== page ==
Little Shop of Horrors review: Drag star Vicky Vox breathes fresh life into monstrously camp revival ★★★★
Little Shop of Horrors may be 36 years old, but the vibrant and campy new take at London’s Open Air Theatre manages to still feel fresh.
The fabulously silly story of a monster plant from outer space can easily go awry on stage, but Maria Aberg’s revival embraces the wackiness and tacky props that give the musical a glorious B-movie sheen.
Marc Antolin charms as meek and mild orphan Seymour, who stumbles upon fame and fortune when he finds a mysterious plant – while Jemima Rooper’s stellar turn as the fragile romantic Audrey brings life to the show’s best musical numbers, “Somewhere That’s Green” and “Suddenly, Seymour.”
Drag star Vicky Vox, best known in these parts for mega-viral parody “Boy is a Bottom”, delivers charisma, uniqueness, nerve and talent to the role of alien plant Audrey II – a clever casting choice that adds a wonderful new layer to the show. Really, it’s hard to think of anyone better suited to the role of man-eating plant than a drag queen.
Vox nails the character, and the show wisely avoids over-reliance on the giant plant puppets of productions past to allow her to fully shine.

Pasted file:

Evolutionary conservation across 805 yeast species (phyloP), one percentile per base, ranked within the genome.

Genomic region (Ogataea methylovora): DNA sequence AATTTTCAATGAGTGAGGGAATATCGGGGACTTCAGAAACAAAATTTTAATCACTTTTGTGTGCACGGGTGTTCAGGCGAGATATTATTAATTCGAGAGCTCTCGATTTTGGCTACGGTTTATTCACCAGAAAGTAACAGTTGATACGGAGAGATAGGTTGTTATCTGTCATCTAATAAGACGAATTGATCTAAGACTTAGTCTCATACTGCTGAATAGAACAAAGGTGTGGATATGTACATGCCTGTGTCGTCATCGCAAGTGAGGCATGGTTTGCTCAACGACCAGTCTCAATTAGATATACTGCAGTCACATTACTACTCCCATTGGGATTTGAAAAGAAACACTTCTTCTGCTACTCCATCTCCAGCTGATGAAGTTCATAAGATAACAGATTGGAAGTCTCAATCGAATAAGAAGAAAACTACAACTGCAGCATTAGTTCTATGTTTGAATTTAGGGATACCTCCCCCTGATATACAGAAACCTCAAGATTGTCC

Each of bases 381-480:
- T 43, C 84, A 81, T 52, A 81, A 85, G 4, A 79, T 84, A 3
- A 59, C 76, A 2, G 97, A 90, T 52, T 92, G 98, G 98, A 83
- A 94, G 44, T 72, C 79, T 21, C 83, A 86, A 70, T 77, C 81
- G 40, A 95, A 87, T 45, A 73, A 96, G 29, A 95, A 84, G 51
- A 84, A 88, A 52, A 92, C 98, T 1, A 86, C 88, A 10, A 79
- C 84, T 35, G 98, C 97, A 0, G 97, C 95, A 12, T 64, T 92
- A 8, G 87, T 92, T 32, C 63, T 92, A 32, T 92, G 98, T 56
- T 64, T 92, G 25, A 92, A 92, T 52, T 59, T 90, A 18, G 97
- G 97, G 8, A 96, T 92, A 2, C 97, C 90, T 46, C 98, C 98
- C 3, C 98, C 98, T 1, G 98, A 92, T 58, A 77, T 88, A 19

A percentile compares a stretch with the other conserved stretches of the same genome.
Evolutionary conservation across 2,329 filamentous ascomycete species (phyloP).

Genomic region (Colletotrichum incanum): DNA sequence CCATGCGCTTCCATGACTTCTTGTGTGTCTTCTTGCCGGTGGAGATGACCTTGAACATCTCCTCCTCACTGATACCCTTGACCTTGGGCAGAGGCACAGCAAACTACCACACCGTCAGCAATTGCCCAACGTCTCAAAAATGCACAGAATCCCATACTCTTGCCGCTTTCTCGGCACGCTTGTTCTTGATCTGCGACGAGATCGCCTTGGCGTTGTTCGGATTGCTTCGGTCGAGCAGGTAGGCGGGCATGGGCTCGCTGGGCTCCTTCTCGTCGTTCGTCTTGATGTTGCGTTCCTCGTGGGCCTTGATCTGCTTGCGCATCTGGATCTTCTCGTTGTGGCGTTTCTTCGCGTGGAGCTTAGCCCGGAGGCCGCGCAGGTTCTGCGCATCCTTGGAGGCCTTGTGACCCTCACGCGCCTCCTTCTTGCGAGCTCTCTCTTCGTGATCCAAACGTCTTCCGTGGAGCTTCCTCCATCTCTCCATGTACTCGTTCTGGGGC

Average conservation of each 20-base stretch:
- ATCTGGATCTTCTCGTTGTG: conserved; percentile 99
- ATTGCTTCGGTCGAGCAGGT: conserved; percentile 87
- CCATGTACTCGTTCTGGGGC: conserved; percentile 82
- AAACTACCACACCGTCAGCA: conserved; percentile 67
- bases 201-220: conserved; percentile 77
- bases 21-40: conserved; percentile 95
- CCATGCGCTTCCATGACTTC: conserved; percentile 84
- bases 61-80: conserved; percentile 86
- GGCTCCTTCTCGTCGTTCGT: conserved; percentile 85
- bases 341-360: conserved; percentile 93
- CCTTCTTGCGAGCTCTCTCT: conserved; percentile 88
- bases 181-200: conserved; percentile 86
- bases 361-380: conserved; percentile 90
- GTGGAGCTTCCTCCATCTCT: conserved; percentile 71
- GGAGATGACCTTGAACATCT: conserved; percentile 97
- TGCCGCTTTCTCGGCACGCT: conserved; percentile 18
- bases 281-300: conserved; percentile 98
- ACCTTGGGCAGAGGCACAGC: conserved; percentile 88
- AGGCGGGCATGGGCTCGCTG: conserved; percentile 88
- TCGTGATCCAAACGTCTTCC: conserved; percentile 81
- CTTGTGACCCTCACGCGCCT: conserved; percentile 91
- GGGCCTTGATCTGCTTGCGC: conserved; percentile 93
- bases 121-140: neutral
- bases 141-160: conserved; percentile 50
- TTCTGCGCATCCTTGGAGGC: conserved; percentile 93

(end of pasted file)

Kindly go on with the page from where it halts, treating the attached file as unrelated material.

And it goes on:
It has to be said that Vox’s vocals get more of a workout here than they did in drag pop group DWV.
While there’s moments where the show’s belters head outside her natural range, the note-perfect cast is always on hand to assist.
The Greek Chorus of Renée Lamb, Seyi Omooba and Christina Modestou adeptly anchor the show, all bringing a natural sense of fun to proceedings.
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There could not be a more perfect venue for Little Shop than the Open Air Theatre, which is in itself one of the most consistently captivating stages in London, weather-permitting.
The bleak grey staging of Skid Row stands in stark contrast with the lush background of Regent’s Park, and the show takes full advantage of the naturally-changing light levels over the evening to weave some magic into the production.
It’s these subtle shifts that perfectly complement the material and allow the entire cast to truly shine. There’s a few minor creative choices that misfire, but overall the show is remarkably cohesive and slick.
This gloriously fun, campy production is not to be missed.